Into the Lab: Chemical Engineering

It is said one hour of sunlight hitting the Earth can run the operations of mankind for one year, and Bruce Tatarchuk, Charles E. Gavin professor of chemical engineering and director of the Center for Microfibrous Materials Manufacturing, is ready to help harness that energy.

TaturchukTatarchuk received an X-ray photoelectron spectroscopy (XPS) instrument from the U.S. Navy through the Defense University Research Instrumentation Program valued at $750,000. The XPS is a small spot x-ray photo electron spectrometer used to measure the composition of solid surfaces at their outer most atomic layers. This is used to help researchers make chemical reactions go faster at the surface. XPS is regularly used to analyze inorganic compounds, catalysts and semiconductors, among many others.

Currently, there are approximately 150 similar instruments around the world, but Tatarchuk and his research team are modifying their XPS machine in order to record spectral analyses in one microsecond. This modification would make the instrument the only one of its kind in the world.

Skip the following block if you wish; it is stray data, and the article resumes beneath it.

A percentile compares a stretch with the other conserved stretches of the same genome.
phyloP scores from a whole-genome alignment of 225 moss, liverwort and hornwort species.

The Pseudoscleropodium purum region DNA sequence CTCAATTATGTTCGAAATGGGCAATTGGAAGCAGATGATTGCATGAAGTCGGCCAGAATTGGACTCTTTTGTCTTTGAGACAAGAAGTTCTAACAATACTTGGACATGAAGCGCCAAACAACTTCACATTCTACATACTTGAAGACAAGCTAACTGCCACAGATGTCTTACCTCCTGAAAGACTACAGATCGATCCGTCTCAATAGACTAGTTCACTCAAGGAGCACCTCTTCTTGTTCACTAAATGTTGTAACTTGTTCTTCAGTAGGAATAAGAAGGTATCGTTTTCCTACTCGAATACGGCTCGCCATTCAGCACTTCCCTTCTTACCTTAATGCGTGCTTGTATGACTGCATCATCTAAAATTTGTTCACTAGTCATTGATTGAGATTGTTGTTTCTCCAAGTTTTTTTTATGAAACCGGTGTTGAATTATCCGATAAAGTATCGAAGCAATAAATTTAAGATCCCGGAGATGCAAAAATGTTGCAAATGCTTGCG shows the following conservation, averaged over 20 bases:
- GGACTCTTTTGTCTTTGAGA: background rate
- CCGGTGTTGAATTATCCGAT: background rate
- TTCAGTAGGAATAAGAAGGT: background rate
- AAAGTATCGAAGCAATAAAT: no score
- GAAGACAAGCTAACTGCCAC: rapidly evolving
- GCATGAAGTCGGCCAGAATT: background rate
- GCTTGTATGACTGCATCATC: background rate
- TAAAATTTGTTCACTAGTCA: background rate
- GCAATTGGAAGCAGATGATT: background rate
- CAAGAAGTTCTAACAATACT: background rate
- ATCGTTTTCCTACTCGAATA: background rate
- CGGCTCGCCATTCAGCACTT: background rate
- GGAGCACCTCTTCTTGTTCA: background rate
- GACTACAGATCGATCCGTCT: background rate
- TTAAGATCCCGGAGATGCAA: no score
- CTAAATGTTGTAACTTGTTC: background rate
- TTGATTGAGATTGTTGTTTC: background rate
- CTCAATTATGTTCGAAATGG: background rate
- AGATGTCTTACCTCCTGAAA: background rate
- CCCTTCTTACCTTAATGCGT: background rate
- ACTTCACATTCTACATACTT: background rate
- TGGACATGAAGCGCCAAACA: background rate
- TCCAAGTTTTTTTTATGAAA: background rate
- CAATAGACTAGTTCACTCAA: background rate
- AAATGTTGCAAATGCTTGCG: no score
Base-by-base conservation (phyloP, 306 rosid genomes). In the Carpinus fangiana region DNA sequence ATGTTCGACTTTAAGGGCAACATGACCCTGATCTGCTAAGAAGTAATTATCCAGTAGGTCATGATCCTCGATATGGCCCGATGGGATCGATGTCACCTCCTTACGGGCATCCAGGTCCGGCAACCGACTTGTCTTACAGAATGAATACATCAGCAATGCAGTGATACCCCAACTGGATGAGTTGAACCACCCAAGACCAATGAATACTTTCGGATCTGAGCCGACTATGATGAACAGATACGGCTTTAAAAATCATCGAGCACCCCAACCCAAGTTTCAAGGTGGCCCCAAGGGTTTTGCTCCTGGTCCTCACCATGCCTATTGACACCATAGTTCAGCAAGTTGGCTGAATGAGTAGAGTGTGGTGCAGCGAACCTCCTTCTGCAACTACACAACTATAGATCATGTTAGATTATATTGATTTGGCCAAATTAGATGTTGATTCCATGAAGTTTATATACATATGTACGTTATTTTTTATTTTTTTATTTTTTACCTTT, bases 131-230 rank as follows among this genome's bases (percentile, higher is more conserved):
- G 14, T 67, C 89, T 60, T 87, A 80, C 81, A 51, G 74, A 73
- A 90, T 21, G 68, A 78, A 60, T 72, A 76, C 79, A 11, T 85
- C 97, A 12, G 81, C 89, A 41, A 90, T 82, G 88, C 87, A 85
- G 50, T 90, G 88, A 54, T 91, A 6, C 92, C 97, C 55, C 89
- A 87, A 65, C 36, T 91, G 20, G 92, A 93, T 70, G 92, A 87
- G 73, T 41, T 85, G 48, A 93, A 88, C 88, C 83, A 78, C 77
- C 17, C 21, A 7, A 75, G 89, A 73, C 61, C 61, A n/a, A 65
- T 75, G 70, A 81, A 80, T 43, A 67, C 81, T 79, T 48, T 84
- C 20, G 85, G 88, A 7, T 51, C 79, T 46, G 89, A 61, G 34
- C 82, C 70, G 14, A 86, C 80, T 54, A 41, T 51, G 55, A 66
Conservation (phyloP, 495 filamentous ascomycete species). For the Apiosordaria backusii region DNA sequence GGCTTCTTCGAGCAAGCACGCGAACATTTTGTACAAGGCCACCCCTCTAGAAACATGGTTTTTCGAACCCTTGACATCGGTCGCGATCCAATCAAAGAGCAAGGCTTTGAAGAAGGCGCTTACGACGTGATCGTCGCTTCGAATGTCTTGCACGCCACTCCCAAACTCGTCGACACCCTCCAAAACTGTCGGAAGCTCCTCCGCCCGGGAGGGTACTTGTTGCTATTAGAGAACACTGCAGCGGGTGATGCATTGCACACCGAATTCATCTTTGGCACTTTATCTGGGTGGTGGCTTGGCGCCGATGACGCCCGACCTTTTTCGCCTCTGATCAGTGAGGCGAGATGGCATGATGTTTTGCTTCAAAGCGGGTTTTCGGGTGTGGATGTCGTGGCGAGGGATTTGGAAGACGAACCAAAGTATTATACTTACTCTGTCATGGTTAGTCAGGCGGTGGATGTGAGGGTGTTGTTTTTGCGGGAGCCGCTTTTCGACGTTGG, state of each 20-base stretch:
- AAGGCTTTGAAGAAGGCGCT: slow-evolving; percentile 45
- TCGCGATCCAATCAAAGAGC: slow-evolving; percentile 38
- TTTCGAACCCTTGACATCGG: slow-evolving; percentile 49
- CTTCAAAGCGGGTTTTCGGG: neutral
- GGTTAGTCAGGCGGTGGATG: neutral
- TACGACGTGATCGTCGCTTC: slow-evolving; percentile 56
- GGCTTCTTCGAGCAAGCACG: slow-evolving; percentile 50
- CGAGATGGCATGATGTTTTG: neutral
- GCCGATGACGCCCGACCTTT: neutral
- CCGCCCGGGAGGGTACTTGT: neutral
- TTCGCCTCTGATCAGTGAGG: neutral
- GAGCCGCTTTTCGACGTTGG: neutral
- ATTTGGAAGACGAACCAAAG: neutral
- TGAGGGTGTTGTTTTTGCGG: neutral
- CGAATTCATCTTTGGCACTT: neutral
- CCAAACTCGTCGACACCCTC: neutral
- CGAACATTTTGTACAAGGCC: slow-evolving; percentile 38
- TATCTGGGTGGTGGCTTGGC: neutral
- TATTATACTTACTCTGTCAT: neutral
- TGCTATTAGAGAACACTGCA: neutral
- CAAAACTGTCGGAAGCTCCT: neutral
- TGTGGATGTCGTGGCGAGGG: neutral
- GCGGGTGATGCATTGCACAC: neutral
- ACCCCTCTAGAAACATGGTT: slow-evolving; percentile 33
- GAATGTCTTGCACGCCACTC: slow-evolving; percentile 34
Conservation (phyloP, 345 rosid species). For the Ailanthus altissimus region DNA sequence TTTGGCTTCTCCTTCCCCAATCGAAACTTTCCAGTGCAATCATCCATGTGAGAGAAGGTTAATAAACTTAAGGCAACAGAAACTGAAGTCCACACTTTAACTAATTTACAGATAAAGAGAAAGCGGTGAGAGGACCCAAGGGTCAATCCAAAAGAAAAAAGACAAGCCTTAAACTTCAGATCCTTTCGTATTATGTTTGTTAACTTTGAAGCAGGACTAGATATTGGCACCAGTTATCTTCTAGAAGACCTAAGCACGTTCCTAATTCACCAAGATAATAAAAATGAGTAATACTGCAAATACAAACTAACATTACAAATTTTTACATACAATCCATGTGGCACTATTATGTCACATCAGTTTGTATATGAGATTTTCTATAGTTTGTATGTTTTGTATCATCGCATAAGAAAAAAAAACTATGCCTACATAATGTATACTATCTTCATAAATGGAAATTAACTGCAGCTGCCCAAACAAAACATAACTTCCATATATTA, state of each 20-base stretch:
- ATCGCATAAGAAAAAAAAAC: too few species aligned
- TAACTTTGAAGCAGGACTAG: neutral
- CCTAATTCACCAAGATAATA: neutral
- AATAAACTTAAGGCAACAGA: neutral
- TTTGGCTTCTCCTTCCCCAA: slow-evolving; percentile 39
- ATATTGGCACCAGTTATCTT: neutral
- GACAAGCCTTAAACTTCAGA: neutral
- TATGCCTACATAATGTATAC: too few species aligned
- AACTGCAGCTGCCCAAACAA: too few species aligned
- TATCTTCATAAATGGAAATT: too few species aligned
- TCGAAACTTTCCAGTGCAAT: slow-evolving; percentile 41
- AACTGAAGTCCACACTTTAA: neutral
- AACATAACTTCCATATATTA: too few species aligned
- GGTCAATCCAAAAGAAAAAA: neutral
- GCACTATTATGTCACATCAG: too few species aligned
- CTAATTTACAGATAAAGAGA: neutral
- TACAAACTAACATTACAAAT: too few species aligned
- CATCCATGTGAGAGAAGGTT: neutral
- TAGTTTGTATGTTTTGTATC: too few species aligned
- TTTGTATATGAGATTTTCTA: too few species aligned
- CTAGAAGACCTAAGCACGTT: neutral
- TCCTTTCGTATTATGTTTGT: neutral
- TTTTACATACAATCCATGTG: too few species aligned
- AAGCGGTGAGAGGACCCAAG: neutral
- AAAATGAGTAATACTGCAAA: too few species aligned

This capability will allow Auburn researchers to observe chemical reactions as they occur in real time, including the photochemical and photocatalytic splitting of water to molecular hydrogen and oxygen using sunlight. This reaction pathway has the potential to address the global challenge of how to take sunlight and directly produce storable high energy fuels for mankind’s needs.

“The XPS we plan to modify, and the new capability that it will provide, is of great interest to a wide range of researchers because of the global issues it can help us better understand and solve,” Tatarchuk said. “This device can help us figure out how to better use the sun to be a game changer across the world.”

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